On August 5, 1824, Cofresí and a diminished crew captured the sloop María off the coast of Guayama. The vessel was completing a route between Guayanilla and Ponce under the command of Juan Camino. However, after boarding the ship they decided not to plunder its goods, having noticed a bigger craft sailing towards them. The pirates fled west, where they intercepted a second sloop named La Voladora off Morillos. Like the first one, Cofresí did not plunder its cargo, instead he requested information from captain Rafael Mola. That same month, a boat commanded by the pirates stalked the port of Fajardo, taking advantage of a lack of gunboats capable of pursuing their small draft ships. Shortly afterwards, the United States ordered captain Charles Boarman of the U.S.S. Weasel to monitor the western waters of Puerto Rico, joining several international vessels. While sailing off Culebra, the schooner located a sloop commanded by the pirates, but they fled by sailing to Vieques and running inland into the dense vegetation. Boarman was only able to recover the vessel that was left behind.
On September 3, 1824, the sloop Jordenxiold was intercepted of Isla Palominos while completing a route from Saint Thomas to Fajardo. The pirates plundered some goods and money from the passengers. This incident caught the attention of the Danish government, who commissioned the Santa Cruz (a 16-gun brigantine commanded by Michael Klariman) to monitor the waters of Vieques and Culebra. However, between the days of September 8 and 9, a hurricane named Nuestra Señora de la Monserrate affected southern Puerto Rico and passed directly over the Mona Passage. Cofresí and his reduced crew were caught in the storm, which hurled their ship towards Hispaniola. Ramírez Brau claims that an expedition led by Fajardo's Commander Ramón Aboy that explored Vieques, Culebra, and the Windward Islands in search of pirates weeks later was actually after Cofresí. The operation took place aboard the schooner Aurora, property of Nicolás Márquez, and a boat named Flor de Mayo belonging to José María Marujo. However, after weeks of search the expedition failed to locate anything of interest.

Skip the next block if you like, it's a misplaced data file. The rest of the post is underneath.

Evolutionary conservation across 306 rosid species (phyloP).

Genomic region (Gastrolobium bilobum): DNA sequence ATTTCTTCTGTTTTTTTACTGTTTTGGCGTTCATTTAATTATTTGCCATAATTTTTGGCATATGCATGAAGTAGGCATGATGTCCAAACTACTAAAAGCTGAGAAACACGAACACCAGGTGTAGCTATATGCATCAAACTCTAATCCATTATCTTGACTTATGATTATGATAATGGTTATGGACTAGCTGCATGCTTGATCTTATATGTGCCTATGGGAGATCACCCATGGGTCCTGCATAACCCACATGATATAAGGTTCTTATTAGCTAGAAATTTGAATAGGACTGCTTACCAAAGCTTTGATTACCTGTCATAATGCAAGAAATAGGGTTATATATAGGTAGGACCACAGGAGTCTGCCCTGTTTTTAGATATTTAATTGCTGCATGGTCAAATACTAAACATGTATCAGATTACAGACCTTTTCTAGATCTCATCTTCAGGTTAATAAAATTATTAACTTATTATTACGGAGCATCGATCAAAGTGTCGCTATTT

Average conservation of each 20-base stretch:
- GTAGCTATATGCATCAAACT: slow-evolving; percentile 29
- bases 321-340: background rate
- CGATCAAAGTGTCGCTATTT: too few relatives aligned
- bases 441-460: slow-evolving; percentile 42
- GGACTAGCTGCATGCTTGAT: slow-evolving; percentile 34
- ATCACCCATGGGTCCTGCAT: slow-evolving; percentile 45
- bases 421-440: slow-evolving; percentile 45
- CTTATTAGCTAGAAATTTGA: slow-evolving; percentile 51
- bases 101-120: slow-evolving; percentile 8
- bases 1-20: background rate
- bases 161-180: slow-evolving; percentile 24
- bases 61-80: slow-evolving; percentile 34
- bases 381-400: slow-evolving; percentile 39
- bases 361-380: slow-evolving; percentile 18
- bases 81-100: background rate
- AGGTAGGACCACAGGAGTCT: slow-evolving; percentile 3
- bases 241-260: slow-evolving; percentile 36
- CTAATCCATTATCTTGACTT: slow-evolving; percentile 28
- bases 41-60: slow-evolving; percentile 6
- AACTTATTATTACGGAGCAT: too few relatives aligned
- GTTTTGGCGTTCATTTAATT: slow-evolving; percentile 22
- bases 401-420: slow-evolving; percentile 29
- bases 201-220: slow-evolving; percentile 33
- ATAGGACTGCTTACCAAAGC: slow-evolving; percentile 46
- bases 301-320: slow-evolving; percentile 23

Continuing to drift, Cofresí and his crew were captured after his ship arrived at Santo Domingo, the capital of the Dominican Republic. They were sentenced to six years in prison and sent to a keep named Torre del Homenaje. Cofresí and his men escaped from prison, however they were captured once again and imprisoned. The group decided to escape once more, they broke the locks of their cell doors and climbed down the walls of the prison's courtyard during a stormy night using a rope that was made of their clothes. Along Cofresí two other inmates escaped, a man known as Portalatín and Manuel Reyes Paz, the former boatswain of El Scipión. The pirates reached the providence of San Pedro de Macorís and bought a ship. Leaving Hispaniola the final days of September, the vessel was sailed to Naguabo, where Portalatín disembarked. From there it parted to the island of Vieques, where they established another hideout and reorganized.
Cofresí's flotilla challenges the West Indies Squadron